“Nebel’s version of Scott’s entrance sticks closer to the truth and is packed with psychological drama”—Sandweiss, et al

The End of the End

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424. [MEXICAN-AMERICAN WAR]. NEBEL, C[arl]. Genl. Scott’s entrance into Mexico;[below image] C. Nebel fecit. | Bayot lith.; [lower left in image within oval] Entered according to act of Congress. [New York: D. Appleton; Philadelphia: George Appleton; Paris: Plon Brothers, 1851.] Original full colored and toned lithograph on handmade paper, finished by hand applying gum arabic highlights (after art work by Nebel, printed and lithographed by Lemercier and Adolphe Jean Baptiste Bayot). Image area: 28 x 43.2 cm; overall sheet size: 39 x 52 cm. Except for dark browning on verso, very fine.

First printing. The plate is from Kendall & Nebel’s folio book The War between the United States and Mexico Illustrated... (see Kendall herein for the complete album). Kurutz & Mathes, The Forgotten War, p. 196. Sandweiss, Stewart & Huseman, Eyewitness to War: Prints and Daguerreotypes of the Mexican War, 1846-1848, Plate 24 (p. 98), No. 159 (pp. 345-347): “Nebel’s version of Scott’s entrance sticks closer to the truth and is packed with psychological drama. There is no doubt here that the war is still on. Loaded cannons are posted to sweep the streets, while a body of dragoons in the foreground gathers tensely with drawn sabers near General Scott and his staff. In a particularly effective narrative detail, one of the dragoon officers, on a white horse in the center foreground, glares at a lepero on the left who is preparing to throw a stone. From the street or from doorways and partially closed windows, other citizens watch with fear, curiosity, apprehension, indignation, and in the case of the lepero with the stone and the armed men on the roof, open hostility, an allusion to the violence that broke out shortly thereafter.” Gen. Winfield Scott rides into Mexico City’s national square—“the halls of Montezuma,” in the words of the Marine Corps Hymn—to seize power and raise the flag. He followed the same invasion route as the sixteenth-century Spanish conquerors of Mexico. In the introduction to the 1994 reprint of the Kendall-Nebel portfolio, Tyler comments (pp. xxiv): “Nebel’s picture of the grand plaza of Mexico, with the cathedral in the center and the National Palace at the right, is almost identical to his earlier print” (in Viaje pintoresco de Méjico).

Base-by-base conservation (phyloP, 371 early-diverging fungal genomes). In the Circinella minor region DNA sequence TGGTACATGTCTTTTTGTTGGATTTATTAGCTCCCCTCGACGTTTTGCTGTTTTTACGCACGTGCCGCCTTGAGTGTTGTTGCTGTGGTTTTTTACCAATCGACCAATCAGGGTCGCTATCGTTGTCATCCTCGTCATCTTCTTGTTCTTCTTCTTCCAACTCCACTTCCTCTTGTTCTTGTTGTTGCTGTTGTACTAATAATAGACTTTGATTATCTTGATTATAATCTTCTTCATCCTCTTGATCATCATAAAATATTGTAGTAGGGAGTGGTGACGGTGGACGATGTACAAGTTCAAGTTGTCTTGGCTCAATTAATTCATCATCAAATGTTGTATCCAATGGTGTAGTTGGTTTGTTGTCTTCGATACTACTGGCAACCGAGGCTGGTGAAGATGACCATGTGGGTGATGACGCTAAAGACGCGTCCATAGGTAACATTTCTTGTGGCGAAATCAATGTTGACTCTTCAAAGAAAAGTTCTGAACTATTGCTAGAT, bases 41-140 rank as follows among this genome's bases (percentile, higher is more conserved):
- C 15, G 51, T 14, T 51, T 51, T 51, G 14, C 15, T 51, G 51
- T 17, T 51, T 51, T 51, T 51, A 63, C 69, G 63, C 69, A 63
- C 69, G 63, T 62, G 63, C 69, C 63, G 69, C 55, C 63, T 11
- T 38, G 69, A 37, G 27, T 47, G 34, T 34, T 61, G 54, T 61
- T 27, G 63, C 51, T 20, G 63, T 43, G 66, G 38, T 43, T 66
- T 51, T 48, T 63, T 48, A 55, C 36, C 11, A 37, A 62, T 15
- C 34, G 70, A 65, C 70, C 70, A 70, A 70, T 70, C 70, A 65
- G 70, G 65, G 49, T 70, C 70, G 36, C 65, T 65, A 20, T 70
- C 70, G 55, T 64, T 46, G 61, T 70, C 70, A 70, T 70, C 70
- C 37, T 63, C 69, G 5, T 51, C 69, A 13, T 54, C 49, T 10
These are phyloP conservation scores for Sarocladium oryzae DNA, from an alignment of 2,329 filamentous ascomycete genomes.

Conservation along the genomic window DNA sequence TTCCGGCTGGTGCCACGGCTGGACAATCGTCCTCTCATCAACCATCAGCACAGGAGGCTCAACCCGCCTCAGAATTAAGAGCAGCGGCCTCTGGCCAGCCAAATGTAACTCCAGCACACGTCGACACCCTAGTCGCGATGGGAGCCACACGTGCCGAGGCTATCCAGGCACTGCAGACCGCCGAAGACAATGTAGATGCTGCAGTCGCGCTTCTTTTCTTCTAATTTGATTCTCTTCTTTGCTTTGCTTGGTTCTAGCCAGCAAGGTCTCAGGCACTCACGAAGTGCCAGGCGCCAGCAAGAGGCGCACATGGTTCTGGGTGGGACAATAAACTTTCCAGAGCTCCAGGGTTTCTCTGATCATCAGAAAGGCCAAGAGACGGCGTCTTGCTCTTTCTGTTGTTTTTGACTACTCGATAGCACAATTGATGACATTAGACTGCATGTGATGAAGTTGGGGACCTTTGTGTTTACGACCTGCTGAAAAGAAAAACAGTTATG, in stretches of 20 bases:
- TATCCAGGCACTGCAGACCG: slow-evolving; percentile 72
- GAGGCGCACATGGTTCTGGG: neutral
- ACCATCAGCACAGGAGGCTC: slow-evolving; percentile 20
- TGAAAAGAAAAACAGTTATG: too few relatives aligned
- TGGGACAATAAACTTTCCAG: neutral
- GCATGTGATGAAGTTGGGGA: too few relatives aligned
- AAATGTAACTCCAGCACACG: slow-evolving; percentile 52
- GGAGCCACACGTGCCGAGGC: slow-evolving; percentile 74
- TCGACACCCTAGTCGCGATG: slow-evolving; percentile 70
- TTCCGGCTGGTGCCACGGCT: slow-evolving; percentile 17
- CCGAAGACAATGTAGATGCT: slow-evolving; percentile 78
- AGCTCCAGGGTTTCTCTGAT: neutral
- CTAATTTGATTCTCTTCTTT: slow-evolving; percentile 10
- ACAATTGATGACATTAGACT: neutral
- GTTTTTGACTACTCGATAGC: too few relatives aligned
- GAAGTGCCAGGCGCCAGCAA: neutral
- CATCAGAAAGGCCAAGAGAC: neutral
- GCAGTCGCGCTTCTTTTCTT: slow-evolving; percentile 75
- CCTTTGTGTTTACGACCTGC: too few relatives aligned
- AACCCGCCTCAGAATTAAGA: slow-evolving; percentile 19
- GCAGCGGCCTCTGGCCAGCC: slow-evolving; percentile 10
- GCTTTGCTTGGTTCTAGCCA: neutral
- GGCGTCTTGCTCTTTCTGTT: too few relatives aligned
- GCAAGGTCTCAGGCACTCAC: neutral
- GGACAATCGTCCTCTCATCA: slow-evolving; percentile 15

Auction 23 Abstracts

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